[1] This statement does not necessarily represent a policy position of the Bill & Melinda Gates Foundation.  A similar statement was issued at the Global Thematic Consultation on Health in Botswana on March 5-6, 2013. Given our programmatic focus on agricultural development and nutrition, the focus of this statement is on those areas.

[2] FAO, WFP (2013): The Issues Paper on Hunger, Food Security and Nutrition in the Post- 2015 Development Agenda

[3] These requirements include energy, protein, essential fats, and critical vitamins and minerals needed to fuel healthy growth, development, immune function, and productive work.

[4] Melamed, C., Post-2015: The Road Ahead, ODI, October 2012. Melamed’s research reveals that farmer-headed households experience the greatest poverty as measured by education, health, and nutrition (MDGs 1, 2, 4, 5, 6). This indicates that progress in future MDGs—including beyond hunger and nutrition focused areas—is dependent upon greater focus on rural farm families.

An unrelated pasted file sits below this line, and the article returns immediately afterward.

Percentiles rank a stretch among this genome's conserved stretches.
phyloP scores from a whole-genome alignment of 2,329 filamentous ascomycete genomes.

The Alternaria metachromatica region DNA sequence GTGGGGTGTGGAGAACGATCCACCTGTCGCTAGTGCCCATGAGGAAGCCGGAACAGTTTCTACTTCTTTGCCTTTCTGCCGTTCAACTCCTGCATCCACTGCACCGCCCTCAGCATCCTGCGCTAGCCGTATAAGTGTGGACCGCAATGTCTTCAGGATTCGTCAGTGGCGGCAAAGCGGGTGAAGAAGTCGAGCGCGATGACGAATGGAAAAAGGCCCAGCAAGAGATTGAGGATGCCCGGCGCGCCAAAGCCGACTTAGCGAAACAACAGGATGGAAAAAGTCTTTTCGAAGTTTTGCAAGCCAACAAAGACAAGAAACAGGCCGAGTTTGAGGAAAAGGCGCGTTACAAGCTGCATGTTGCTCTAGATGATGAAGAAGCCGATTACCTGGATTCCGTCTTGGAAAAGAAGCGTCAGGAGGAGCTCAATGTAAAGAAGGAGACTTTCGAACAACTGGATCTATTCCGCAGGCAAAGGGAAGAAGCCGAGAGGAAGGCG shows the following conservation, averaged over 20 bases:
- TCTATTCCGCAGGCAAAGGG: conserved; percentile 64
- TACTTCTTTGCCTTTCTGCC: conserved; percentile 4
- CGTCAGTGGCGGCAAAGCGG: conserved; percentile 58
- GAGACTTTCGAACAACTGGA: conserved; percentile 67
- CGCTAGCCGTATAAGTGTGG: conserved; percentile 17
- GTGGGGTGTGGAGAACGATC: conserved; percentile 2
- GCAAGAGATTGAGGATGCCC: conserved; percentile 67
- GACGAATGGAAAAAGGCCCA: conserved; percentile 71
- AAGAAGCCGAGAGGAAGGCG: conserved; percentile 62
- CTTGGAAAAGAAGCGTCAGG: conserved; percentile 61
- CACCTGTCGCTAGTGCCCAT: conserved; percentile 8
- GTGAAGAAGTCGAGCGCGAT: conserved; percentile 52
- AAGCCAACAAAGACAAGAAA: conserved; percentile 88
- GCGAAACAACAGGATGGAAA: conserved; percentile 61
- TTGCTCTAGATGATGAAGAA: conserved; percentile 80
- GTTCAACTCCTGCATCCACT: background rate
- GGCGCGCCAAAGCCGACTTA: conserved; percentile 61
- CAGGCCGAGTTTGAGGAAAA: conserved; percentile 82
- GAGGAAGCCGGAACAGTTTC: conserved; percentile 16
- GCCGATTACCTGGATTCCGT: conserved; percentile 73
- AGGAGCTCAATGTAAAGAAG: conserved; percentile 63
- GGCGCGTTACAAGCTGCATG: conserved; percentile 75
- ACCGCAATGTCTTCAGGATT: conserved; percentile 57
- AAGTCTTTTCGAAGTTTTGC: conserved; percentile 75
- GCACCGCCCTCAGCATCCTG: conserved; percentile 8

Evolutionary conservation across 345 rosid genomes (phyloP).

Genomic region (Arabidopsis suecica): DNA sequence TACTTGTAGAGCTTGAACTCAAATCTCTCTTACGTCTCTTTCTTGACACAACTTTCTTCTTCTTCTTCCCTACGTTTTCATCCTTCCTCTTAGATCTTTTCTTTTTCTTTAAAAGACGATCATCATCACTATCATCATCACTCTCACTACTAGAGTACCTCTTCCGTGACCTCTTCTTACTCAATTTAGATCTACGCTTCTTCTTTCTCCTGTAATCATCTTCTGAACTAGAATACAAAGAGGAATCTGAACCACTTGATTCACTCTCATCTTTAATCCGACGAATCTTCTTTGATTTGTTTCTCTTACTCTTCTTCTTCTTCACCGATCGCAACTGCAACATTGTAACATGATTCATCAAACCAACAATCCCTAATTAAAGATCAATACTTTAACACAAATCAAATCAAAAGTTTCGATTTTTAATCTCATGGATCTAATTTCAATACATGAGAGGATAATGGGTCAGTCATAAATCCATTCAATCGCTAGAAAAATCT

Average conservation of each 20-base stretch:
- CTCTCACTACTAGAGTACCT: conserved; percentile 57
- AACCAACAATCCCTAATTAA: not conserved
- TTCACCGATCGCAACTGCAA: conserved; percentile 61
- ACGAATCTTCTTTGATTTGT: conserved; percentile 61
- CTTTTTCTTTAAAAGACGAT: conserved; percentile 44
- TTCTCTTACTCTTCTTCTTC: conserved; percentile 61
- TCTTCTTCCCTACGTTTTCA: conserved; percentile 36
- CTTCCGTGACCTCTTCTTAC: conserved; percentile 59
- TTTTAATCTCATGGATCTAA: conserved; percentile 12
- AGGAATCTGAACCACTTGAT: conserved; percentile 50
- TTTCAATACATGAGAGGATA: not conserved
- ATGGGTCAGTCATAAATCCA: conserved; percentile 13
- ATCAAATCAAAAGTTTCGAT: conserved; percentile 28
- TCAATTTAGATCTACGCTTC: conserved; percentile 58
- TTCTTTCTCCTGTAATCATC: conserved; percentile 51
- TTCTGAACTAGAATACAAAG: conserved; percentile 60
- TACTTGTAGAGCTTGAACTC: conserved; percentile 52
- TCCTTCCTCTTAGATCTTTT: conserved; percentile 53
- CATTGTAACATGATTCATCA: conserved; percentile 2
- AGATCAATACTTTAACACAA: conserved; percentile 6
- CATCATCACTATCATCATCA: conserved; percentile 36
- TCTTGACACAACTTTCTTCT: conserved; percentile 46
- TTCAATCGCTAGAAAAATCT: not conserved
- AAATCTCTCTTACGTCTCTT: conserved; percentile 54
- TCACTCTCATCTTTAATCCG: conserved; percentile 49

[5] FAO and IFPRI estimates

[6] Cline, William. Global Warming and Agriculture: Impact Estimates by Country , Peterson Institute (2007)

[7] World Development Report (2008), Agricultural For Development, World Bank, Washington DC; available at: http://go.worldbank.org/2DNNMCBGI0

[8] IFPRI (2007, 2010), ‘The Asian Green Revolution’ for IFPRI: Vision 2020 and Millions Fed: Proven Successes in Agricultural Development, IFPRI: Washington DC

[9] Lim et al. A comparative risk assessment of burden of disease and injury attributable to 67 risk factors and risk factor clusters in 21 regions, 1990-2010: a systematic analysis for the Global Burden of Disease Study 201.  Lancet 2012; 380: 2224-60.